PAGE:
I got into Denver Wednesday night, 45 minutes late. I remember being so excited about getting such a cheap flight, $98 dollars! Then I read the fine print: everything was ala carte! You had to pay to check a bag ($20), to bring a carry-on ($35), if you wanted water or peanuts (several bucks each) or if you wanted to choose your own seat ($5). Suddenly it wasn’t so cheap anymore. My husband asked me if I had asked for a deluxe milk crate next to the chickens (think South American buses.) Consequently, my free personal item weighed at least thirty pounds since I had my heavy camera, my laptop, my purse, 4 magazines, pretty much everything I would have put into my carry-on that I don’t want the airlines to handle. As soon as I got into Denver, which by the way is HUGE, I found my suitcase, unpacked it right there, took out my carry-on case and loaded it up. What a relief! My return flight is on an airline that allows two free checked bags, a carry-on and a personal item.
It was good to see my brother and his wife and daughter. He lives in Colorado Springs which is 70 miles away. We got back to his lovely home at around 10 pm. We were all exhausted. Since it was dark, I didn’t actually get to see any part of Colorado.
Couple of things I did notice was that the speed limit is 75 which makes everyone go 80. And they have no compunction against cutting right in front of you. Coming out of the airport, there was still enough light to see that is was really flat which surprised me. For some reason I thought it was mountainous. My brother reminded me that east of here is plains and south is desert. Where was I in geography class? Don’t laugh but my tired brain forgot where in the states Colorado was. Go figure.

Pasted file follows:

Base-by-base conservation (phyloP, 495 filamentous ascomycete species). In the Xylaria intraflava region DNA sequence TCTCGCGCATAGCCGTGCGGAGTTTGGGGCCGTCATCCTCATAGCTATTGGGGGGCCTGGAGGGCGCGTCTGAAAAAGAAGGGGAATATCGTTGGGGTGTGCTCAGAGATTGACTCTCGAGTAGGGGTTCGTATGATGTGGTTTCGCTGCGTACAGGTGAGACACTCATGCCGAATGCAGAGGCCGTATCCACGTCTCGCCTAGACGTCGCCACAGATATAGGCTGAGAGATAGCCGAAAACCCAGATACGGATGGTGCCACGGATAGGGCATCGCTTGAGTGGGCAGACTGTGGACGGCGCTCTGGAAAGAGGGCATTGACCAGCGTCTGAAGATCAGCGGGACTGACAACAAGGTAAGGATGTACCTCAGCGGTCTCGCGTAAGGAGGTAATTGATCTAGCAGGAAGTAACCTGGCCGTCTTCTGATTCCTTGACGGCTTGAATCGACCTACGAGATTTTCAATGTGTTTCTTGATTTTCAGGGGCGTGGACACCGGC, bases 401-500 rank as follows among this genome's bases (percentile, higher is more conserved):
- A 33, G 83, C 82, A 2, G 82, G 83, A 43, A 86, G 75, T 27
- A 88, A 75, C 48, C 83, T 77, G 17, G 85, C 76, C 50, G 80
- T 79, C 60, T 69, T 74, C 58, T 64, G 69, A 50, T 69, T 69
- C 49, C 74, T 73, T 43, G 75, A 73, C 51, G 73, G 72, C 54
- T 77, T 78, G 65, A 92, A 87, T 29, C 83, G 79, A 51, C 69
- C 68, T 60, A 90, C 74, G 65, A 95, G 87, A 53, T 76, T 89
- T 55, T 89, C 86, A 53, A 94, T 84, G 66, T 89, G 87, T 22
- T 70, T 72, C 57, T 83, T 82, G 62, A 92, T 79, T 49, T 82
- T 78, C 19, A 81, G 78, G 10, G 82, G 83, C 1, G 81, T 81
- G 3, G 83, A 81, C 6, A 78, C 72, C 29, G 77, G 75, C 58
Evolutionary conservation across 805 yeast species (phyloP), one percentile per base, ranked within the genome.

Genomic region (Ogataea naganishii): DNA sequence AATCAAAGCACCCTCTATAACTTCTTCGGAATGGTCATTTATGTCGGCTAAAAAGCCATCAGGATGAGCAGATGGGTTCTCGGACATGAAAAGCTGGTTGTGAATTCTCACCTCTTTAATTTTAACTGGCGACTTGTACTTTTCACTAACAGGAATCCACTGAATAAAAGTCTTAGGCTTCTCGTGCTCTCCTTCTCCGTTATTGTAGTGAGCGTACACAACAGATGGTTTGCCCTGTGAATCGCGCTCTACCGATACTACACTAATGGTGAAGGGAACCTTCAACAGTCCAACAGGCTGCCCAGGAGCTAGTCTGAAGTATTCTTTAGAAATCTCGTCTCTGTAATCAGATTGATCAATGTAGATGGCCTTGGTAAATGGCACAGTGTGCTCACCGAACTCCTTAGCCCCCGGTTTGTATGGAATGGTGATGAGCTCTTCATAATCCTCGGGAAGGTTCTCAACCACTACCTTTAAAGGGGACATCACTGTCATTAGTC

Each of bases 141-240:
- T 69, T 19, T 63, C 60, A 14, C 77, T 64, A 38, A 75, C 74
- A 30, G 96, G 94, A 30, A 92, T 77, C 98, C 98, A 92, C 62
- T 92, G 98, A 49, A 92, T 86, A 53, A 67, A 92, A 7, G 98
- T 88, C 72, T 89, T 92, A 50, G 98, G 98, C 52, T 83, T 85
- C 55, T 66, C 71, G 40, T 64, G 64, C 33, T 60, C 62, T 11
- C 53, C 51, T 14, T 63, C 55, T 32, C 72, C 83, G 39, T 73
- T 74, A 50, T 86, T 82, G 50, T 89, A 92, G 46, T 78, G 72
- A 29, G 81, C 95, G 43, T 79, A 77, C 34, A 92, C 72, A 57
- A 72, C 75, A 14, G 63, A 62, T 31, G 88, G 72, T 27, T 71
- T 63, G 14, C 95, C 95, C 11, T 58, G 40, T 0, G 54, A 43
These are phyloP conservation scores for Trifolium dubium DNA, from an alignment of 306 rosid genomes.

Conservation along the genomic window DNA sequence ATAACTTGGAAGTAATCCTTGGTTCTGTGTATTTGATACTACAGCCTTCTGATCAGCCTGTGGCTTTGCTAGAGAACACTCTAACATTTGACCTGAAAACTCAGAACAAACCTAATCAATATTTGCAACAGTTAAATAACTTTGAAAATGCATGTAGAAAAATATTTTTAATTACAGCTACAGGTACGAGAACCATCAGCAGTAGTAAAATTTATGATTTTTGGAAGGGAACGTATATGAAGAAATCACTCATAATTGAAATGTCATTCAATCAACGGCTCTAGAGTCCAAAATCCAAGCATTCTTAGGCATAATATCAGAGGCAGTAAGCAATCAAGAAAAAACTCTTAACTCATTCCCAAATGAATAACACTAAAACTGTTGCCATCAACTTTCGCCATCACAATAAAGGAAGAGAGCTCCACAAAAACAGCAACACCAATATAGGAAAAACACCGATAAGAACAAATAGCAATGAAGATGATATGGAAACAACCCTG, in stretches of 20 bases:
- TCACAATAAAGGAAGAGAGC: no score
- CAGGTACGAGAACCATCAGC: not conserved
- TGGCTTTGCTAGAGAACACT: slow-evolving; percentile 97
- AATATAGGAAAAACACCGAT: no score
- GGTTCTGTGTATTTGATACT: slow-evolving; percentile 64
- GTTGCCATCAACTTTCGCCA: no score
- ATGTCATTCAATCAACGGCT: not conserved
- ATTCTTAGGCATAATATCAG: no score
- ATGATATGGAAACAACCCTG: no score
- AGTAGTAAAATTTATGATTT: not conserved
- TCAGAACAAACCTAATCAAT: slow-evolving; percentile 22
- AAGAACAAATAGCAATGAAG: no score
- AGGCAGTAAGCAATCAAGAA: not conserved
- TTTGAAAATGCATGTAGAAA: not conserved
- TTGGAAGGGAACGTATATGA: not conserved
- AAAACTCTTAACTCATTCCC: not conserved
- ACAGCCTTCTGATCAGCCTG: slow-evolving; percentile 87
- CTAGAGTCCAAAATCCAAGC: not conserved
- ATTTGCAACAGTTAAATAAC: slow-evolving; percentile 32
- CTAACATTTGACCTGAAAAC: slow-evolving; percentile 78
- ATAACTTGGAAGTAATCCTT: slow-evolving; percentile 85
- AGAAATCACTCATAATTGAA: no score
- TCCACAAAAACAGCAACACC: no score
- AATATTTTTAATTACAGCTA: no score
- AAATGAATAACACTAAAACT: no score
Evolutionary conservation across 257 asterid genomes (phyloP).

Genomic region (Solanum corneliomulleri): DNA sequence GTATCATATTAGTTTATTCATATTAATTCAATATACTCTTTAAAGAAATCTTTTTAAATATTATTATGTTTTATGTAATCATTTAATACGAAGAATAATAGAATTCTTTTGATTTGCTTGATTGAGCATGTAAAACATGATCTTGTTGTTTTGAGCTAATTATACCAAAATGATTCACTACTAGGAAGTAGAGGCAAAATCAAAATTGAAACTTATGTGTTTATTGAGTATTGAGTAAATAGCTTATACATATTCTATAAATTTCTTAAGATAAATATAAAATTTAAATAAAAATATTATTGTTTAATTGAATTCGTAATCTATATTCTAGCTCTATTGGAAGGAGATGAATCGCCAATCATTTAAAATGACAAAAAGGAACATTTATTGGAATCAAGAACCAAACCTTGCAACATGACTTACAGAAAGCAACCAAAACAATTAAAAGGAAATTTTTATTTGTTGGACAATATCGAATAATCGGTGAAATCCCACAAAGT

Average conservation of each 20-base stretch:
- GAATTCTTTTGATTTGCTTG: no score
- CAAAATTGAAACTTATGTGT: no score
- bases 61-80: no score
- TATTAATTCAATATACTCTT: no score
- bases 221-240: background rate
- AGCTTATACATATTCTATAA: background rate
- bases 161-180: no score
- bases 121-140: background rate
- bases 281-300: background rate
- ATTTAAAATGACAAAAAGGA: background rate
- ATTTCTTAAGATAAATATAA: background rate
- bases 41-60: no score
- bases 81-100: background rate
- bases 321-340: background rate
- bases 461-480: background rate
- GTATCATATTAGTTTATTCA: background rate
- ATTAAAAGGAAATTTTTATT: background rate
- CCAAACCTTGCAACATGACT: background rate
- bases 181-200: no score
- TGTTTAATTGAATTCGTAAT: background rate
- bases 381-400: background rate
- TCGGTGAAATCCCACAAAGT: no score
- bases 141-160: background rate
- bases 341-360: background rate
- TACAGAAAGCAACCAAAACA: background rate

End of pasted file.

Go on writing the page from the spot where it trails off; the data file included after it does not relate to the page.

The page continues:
This morning came bright and not so early for me, still being on Pacific time. We went to McDonalds for breakfast (see my facebook post about that) and headed out to Garden of the Gods. Wow. Here are some pictures of the Red Rocks. They reminded me of a spine jutting sharply from the earth or a Stegosaurus back. I know that it is to due erosion and harder and softer rocks but it was simply amazing!
A selfi at the entrance. My husband loves these kinds of pictures.
These are the “Three Graces” and others which I can’t remember the names of.
This is a picture of Balancing Rock. It somehow manages to stay upright even though there a hundreds of people climbing all over it. If you look in the next picture,you will see columns that have been placed under the edge of that shelf to keep it from collapsing.
We saw horses and their riders. There is a stable where you can rent from but it is pretty expensive. Still, I’d love to bring my horse here. She probably wouldn’t like the drive all that much though.
Even though I know that the first Star Trek was filmed in California, these rocks remind me of when Captain Kirk was fighting the Gorn. It also would make a great place to film the Flintstones movie. Yabba Dabba Do!
This is a living history museum called Rock Ledge Ranch. For $8 dollars you can enter the houses and stables and see how people lived back then. You can also walk around for free and just admire the buildings.
This is beehive oven of some sort
This is picture of an old cabin with a lovely stone fireplace. I can’t imagine living in something that small for an entire winter. Especially with no electricity, running water (although my husband says they did have running water, you ran to get it).
Or flush toilets. Gives new meaning to “cabin fever”.
the ranch garden
Here is their orchard backed by a portion to the Garden of the Gods.
This is a picture of what is called Incline. According to my brother, there used to be a trolley type car that ran up the mountains. When they took it out, the tracks were left behind for people to use to climb to the top. I think I’d just stay at the bottom and have my heat stroke and heart attack right there. Makes it easier for them to collect and remove my remains.
Pike’s Peak, we will be going up there tomorrow
This is Cheyenne Mountain where NORAD lives.
My brother and his daughter